Rescuing Sea Turtles on Cape Cod



Kemp’s ridley sea turtles return to the ocean after being cold-stranded and undergoing specialized rehabilitation.

Of the seven total species of sea turtles, six are classified as threatened or endangered, mostly because of humans. They can get entangled in fishing gear or struck by boats. Coastal development and pollution affect their habitat. And global climate change has an impact. 

Kemp’s ridley sea turtles are critically endangered. They are cold-blooded animals with the same body temperature as their environment, so they migrate according to seasonal changes. When a group of these turtles didn’t swim south soon enough last fall, they were in the cold waters of New England too long. They ended up stranded on Cape Cod beaches from Brewster to South Wellfleet, where they were rescued by the Massachusetts Audubon, the National Marine Life Center in Buzzards Bay, and the New England Aquarium.

SeaWorld in Florida has a rescue operation that took in the turtles for rehabilitation. Their treatment included medicine to prevent and treat common cold-stunned effects such as pneumonia, hydrating with subcutaneous fluids, and providing nutritious diets necessary for healing. After about three months of care and the sign-off from a veterinary team, SeaWorld released 10 juvenile turtles off the coast of Florida at Canaveral National Seashore this spring. 

“Sea turtles are vital to a healthy ocean ecosystem and are an important part of our commitment to protect marine animals and their habitats,” says Dr. Chris Dold, president of the SeaWorld Conservation Fund and chief zoological officer of SeaWorld, which rescues about 140 sea turtles per year.

More than 2,500 stranded, sick and injured sea turtles have been rescued and rehabilitated by SeaWorld since 1980, and colder temperatures mean an increased need for their facilities in Orlando, San Antonio and San Diego. The organization works closely with a network of community partners to coordinate care for needy sea turtles with the goal of returning them to their natural habitat. The SeaWorld Conservation Fund has also provided more than $100,000 in grants and support for turtle conservation projects around the globe.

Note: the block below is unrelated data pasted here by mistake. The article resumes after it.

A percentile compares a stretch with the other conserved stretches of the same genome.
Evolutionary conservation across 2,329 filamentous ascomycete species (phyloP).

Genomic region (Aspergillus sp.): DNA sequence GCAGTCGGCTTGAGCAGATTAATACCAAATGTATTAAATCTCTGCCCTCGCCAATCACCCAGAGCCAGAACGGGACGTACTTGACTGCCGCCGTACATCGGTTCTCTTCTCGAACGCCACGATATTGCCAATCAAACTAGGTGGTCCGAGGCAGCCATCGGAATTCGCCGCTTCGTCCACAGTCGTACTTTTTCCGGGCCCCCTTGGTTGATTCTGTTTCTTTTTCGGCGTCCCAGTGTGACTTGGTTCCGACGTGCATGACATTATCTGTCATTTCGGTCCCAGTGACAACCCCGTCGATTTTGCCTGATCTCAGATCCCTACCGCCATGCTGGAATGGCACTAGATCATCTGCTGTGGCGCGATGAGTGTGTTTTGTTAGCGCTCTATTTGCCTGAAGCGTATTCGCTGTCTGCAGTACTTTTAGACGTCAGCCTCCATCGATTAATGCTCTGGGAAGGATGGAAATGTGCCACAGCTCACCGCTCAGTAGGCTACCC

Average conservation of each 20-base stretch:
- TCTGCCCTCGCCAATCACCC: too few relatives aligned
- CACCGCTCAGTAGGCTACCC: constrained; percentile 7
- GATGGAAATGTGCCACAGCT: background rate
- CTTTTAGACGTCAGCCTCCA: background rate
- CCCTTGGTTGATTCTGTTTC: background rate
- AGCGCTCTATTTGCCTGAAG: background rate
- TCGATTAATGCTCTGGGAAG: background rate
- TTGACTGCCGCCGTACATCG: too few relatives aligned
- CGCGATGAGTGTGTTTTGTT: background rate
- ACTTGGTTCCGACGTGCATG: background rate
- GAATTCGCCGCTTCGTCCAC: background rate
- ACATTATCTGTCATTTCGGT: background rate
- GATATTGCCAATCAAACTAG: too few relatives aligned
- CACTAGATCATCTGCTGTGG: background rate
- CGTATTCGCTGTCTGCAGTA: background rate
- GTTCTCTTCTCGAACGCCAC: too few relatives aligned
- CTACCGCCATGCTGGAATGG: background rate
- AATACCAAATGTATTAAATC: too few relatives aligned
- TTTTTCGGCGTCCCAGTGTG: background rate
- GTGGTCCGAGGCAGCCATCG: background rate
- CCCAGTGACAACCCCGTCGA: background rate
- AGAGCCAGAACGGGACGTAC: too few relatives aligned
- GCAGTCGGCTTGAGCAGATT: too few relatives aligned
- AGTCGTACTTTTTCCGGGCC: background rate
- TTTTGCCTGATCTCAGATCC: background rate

What You Can Do

For anyone who finds a sea turtle who’s sick, injured or in danger, please refer to this directory for local turtle advocates trained to help.

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Nicki Miller
Nicki Miller
Nicki Miller edits our Bluedot San Diego and Santa Barbara websites and newsletters. She has been creating content and editing for more than 20 years, working at The Washington Post, Martha's Vineyard Magazine, Women's Running Magazine, and San Diego Humane Society. Nicki wants to contribute to a more eco-friendly world and has a particular interest in articles about taking care of people and animals, and how that leads to a healthier planet.
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